This Tom and Jerry cartoon is set in 18th century France. Tom, who is a soldier in a castle, is assigned to guard the food laid out on a banquet table. Jerry and a smaller mouse companion, ... See full summary »
Jerry runs into a dog pound (and right on top of a napping Spike) to escape a rather mangy-looking Tom. To avoid being ripped to shreds, Tom borrows the head of a nearby dog statue. This ... See full summary »
Jerry's raiding the fridge, carrying off a giant wedge of cheese. Tom's feeling playful, so he piles the cheese high with dishes, builds a set of bread-slice steps, and ends them on a ... See full summary »
As the title implies, Tom and Jerry are in a bowling alley. Both spend a lot of time sliding on the well-polished lanes. Eventually, Jerry takes up residence among the pins and Tom tries to bowl him down.
Tom is playing with Jerry when someone delivers a cute lady cat for Mammy to take care of. Tom is smitten at first sight, and primps a bit. He offers a fish and a canary, but she's not ... See full summary »
Tom's chasing Jerry when he runs, literally, right into the sleeping (and quite nasty) dog later known as Spike. Spike chases Tom up a lamp; Jerry's quite amused, until Spike turns on him ... See full summary »
Tom is "killed" while chasing Jerry (as usual). He goes to heaven and meets the cat who meets dead cats boarding the "Heavenly Express." Tom is given one hour to have Jerry sign a letter of... See full summary »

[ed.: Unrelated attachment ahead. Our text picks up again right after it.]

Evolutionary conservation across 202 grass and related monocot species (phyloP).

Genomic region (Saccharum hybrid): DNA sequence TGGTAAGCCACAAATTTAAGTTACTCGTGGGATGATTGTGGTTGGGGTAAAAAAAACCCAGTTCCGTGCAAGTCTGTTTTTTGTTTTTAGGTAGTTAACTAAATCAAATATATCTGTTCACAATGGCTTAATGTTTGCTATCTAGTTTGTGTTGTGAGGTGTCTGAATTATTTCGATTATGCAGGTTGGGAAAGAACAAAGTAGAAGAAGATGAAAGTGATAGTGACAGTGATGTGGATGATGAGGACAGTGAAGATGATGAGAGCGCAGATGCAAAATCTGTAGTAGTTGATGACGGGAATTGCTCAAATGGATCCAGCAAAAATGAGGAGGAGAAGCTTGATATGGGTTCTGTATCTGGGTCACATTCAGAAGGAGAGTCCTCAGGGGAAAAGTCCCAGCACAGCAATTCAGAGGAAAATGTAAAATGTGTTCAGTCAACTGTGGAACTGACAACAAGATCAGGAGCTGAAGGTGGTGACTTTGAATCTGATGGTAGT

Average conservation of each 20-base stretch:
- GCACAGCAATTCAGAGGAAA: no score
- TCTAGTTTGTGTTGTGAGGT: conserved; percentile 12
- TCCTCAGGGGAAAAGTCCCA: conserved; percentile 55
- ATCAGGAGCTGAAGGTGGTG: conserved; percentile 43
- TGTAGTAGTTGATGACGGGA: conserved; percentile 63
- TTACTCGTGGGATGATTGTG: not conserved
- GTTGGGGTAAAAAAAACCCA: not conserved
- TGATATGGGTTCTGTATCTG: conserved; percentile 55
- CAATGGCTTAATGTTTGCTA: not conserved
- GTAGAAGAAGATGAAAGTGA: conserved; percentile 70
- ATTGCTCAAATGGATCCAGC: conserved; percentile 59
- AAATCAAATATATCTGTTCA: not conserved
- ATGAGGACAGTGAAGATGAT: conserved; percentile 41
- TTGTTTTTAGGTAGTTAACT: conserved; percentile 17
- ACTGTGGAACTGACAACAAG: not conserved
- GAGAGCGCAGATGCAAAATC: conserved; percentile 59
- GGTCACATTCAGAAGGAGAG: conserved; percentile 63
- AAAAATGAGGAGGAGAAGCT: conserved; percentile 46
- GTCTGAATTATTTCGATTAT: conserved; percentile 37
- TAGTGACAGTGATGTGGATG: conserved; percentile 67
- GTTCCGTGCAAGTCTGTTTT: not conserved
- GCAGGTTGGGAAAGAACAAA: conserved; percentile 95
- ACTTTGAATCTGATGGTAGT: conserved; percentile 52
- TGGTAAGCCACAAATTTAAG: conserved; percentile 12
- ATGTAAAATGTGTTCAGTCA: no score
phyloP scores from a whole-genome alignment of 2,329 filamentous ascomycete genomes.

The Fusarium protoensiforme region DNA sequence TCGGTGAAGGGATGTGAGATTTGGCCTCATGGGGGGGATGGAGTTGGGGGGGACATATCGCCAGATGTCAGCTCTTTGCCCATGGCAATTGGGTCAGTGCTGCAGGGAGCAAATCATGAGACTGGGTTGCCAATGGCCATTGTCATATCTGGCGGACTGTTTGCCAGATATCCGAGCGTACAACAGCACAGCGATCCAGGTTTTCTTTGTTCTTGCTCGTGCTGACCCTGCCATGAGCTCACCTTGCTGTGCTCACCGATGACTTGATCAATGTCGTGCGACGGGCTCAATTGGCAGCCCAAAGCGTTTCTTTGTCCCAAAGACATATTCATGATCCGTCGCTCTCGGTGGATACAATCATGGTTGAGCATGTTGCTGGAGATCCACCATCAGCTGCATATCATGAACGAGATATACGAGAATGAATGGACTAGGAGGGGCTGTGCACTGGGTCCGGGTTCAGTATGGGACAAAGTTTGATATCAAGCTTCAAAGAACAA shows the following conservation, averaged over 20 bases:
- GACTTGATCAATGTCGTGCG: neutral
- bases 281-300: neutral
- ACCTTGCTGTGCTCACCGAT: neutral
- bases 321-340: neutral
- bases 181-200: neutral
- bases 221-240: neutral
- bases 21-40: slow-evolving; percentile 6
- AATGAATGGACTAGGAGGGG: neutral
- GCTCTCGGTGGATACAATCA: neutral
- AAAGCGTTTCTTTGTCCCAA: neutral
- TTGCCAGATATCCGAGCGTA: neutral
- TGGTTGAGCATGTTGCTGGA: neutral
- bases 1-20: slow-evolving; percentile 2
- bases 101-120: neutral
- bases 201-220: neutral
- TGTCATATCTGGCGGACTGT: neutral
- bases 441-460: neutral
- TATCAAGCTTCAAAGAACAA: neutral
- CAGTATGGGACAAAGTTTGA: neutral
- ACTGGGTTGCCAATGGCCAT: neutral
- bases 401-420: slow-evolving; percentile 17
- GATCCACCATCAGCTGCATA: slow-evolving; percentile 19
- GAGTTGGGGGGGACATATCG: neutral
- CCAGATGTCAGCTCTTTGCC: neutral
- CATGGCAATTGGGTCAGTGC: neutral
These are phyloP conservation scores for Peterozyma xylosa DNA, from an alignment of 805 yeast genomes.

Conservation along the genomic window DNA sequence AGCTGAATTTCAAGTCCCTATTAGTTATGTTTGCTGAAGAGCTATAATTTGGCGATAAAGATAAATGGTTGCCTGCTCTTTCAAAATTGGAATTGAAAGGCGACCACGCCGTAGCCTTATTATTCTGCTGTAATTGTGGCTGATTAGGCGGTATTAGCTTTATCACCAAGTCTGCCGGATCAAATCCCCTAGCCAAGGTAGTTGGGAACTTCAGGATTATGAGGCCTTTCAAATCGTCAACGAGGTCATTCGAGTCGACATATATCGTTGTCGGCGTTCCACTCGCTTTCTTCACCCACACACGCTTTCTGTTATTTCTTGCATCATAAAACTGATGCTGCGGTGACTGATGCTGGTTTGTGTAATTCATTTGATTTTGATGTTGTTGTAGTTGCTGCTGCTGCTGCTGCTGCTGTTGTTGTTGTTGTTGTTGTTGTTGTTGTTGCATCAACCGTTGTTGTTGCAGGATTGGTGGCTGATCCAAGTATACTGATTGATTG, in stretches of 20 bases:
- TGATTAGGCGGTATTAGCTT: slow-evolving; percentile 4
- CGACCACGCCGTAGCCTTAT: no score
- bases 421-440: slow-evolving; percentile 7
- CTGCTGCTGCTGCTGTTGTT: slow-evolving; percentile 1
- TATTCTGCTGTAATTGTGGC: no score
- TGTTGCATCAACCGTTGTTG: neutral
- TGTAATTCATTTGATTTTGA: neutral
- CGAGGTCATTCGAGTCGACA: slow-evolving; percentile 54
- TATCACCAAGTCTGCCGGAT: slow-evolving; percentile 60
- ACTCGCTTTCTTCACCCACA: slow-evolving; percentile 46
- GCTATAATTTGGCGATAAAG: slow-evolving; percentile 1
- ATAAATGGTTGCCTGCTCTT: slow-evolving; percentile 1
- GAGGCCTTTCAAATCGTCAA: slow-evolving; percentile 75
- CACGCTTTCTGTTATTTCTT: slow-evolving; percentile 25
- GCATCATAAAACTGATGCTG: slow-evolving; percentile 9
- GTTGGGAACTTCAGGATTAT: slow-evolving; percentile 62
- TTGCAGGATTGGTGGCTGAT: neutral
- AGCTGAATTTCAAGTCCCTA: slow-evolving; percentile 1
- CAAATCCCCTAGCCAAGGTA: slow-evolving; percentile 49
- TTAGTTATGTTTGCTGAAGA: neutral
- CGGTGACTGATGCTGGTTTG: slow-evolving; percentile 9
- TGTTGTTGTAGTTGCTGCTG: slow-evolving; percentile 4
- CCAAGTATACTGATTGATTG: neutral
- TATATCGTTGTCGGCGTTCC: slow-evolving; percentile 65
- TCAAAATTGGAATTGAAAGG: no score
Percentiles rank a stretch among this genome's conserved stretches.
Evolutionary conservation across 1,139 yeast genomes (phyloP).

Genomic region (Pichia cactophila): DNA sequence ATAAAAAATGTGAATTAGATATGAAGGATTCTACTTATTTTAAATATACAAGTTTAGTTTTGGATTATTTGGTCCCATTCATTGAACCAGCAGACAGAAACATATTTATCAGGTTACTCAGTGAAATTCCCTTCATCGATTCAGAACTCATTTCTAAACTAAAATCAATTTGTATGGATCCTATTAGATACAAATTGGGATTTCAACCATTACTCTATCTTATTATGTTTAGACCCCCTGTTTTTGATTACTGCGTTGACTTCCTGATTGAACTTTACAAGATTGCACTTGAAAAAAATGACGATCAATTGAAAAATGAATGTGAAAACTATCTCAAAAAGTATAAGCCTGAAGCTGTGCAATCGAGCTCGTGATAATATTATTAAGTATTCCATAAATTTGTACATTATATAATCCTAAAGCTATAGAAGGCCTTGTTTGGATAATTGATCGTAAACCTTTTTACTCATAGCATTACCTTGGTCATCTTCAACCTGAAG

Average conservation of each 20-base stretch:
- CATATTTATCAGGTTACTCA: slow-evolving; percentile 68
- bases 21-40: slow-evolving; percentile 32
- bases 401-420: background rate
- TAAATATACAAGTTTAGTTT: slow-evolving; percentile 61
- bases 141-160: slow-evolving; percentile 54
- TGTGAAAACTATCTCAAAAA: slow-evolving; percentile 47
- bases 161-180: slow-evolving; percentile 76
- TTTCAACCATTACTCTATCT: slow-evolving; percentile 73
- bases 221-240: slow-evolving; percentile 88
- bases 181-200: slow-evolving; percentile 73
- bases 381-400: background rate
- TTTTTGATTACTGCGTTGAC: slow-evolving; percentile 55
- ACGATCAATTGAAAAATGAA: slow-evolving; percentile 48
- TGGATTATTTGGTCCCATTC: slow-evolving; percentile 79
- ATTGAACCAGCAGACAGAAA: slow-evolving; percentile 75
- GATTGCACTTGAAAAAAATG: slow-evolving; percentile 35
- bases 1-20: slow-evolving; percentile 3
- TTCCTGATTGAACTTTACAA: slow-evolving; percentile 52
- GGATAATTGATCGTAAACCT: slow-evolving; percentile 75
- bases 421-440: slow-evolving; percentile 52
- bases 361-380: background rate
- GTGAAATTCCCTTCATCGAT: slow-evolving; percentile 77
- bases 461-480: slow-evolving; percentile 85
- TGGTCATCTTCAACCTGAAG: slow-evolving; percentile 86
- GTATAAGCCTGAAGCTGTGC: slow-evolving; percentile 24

Spike the bulldog, grateful to Jerry for getting him out of the dogcatcher's van, offers to help the little mouse any time he whistles. Tom, Jerry's feline tormentor, seeks to overcome this new disadvantage.
Tom is excited when the postman brings a package; it's the Random Mouse book "How to Catch a Mouse." Tom tries each chapter in succession: locating the mouse, the basic trap, the snare, being scientific, and preying on the mouse's curiosity. At each turn, Jerry uses the chapter's information better than Tom, so Tom turns to brute force: a mallet, a bear trap, a double-barreled shotgun, and a mountain of explosives. By the end, will the cat or the mouse have earned his eternal heavenly reward? Written by
Tom once again attempts to trap Jerry, this time using a variety of ingenious methods which are described in his recent book purchase, entitled 'How To Catch A Mouse'.
An episodic T&J caper (as opposed to the usual, single, prolonged chase scene), Mouse Trouble is basically a series of quick fire gags, which sees Tom's different traps backfiring in amusing ways. I use the word amusing, because, unfortunately, they are very rarely hilarious, being way too predictable in their outcome.
This style of cartoon would be done much better (and again and again) years later by the brilliant Wile E.Coyote and Roadrunner.
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